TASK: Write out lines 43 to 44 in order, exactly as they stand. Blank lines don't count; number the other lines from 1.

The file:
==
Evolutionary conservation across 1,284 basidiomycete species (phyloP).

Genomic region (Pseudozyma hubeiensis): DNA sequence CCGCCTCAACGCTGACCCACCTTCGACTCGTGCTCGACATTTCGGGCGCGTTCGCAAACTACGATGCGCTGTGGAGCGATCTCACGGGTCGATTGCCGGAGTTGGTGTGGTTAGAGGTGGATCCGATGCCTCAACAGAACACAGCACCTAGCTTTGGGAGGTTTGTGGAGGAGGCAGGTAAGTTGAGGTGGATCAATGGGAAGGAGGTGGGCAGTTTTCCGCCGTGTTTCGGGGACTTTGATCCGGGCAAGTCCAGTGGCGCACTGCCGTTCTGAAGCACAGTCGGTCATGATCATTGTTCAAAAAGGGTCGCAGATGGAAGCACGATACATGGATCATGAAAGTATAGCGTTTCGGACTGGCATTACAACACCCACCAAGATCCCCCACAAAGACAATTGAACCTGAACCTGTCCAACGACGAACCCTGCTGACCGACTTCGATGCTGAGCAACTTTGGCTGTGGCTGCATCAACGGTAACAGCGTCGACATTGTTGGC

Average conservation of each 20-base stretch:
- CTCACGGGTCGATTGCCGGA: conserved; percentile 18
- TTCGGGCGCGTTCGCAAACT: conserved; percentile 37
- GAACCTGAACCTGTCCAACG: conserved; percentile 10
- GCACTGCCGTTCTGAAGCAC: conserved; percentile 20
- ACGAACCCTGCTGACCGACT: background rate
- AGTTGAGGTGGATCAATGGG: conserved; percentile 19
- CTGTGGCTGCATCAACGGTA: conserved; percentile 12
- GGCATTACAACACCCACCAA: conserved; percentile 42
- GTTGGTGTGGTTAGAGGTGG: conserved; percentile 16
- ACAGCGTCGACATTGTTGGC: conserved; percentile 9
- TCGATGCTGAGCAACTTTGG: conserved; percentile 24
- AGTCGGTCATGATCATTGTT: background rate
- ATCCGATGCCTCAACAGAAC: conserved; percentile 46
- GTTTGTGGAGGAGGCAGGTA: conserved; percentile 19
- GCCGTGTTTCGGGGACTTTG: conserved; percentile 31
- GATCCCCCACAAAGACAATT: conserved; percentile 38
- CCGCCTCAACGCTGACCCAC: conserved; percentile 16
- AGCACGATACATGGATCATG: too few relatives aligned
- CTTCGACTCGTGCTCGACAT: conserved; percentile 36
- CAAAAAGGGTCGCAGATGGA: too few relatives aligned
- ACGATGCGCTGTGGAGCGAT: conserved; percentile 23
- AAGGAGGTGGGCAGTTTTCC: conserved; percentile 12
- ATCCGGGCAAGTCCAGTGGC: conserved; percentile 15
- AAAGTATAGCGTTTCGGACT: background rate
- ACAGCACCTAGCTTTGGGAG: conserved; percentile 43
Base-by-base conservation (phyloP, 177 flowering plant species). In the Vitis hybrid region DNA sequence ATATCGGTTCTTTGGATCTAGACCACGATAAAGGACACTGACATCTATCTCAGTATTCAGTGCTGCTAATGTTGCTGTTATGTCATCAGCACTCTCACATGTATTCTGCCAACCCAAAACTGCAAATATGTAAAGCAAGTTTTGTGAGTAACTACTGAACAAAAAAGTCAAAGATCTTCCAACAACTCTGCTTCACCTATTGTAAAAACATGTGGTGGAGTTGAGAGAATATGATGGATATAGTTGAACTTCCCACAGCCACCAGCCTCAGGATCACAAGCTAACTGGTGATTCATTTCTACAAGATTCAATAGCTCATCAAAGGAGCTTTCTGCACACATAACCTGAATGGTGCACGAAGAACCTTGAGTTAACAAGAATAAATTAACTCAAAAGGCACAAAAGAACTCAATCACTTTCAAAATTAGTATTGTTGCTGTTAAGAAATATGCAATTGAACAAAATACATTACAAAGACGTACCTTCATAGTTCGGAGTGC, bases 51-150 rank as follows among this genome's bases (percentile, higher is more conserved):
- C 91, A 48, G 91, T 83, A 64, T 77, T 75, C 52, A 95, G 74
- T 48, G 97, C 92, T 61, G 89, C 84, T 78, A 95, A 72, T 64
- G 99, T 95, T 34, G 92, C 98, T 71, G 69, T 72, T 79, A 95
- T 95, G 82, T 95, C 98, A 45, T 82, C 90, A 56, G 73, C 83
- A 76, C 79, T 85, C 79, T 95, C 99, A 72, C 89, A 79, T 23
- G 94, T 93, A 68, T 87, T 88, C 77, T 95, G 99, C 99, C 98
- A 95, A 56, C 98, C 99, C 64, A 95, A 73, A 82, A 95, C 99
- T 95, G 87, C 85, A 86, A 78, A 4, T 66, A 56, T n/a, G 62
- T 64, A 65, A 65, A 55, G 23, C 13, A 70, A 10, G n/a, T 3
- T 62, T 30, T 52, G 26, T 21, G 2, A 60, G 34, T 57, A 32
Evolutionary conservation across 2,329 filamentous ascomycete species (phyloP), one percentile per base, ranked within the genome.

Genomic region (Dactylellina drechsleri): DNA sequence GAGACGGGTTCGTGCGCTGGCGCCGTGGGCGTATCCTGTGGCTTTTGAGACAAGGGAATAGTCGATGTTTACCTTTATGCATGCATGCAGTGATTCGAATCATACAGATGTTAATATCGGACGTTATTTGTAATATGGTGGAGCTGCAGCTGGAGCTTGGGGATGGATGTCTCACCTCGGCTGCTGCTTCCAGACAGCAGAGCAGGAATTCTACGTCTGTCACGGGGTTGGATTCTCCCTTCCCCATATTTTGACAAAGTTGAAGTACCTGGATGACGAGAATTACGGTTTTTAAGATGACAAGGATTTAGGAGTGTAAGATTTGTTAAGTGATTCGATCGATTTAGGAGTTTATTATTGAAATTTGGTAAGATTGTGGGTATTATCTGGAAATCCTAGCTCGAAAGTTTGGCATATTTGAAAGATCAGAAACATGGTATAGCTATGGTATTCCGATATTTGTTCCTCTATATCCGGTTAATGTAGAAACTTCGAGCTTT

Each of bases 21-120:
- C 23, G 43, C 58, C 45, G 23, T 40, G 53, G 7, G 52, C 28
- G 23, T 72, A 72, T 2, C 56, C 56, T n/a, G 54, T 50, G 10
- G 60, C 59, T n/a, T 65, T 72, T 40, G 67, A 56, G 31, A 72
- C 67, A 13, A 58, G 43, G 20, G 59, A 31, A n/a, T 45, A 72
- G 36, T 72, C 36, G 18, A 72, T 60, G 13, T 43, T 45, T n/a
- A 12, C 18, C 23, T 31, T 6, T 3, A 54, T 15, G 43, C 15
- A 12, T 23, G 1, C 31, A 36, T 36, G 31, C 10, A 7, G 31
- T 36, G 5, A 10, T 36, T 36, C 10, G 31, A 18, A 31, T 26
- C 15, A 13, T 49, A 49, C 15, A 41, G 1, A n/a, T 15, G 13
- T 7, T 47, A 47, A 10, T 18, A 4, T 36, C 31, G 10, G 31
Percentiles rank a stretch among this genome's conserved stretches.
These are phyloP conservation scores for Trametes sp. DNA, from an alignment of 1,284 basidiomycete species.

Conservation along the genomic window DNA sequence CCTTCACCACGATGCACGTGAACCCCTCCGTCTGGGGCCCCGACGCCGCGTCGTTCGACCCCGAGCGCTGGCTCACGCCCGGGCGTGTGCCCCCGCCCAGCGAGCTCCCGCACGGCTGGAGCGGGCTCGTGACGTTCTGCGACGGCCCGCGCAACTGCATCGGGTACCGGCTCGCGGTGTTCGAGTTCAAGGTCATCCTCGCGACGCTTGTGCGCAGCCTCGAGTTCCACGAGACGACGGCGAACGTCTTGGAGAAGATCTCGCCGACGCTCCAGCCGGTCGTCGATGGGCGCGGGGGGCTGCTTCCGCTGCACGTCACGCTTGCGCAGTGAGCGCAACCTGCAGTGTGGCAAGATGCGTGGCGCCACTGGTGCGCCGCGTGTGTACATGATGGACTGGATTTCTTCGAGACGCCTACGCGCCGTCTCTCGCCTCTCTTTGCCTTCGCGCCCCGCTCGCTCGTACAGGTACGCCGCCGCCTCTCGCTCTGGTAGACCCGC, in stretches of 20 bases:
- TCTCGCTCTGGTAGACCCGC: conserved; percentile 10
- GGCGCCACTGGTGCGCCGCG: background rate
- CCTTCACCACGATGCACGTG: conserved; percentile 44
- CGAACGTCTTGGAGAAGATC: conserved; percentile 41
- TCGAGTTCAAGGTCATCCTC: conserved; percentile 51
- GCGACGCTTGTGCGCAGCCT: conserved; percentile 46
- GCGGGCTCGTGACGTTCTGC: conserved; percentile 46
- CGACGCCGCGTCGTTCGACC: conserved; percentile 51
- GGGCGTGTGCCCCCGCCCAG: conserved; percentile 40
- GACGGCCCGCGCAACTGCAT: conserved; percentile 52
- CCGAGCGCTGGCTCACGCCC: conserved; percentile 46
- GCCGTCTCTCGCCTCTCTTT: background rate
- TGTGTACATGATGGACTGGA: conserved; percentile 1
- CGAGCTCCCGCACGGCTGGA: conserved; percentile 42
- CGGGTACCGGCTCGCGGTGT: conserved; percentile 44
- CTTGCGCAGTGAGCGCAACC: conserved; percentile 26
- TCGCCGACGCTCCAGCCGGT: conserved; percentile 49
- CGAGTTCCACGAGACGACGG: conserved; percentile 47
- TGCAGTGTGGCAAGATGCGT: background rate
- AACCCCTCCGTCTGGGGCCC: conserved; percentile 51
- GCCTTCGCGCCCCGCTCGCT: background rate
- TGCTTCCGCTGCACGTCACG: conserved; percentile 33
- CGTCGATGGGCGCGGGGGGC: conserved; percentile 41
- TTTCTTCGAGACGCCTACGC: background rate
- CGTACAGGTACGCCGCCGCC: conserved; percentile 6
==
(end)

- C 23, G 43, C 58, C 45, G 23, T 40, G 53, G 7, G 52, C 28
- G 23, T 72, A 72, T 2, C 56, C 56, T n/a, G 54, T 50, G 10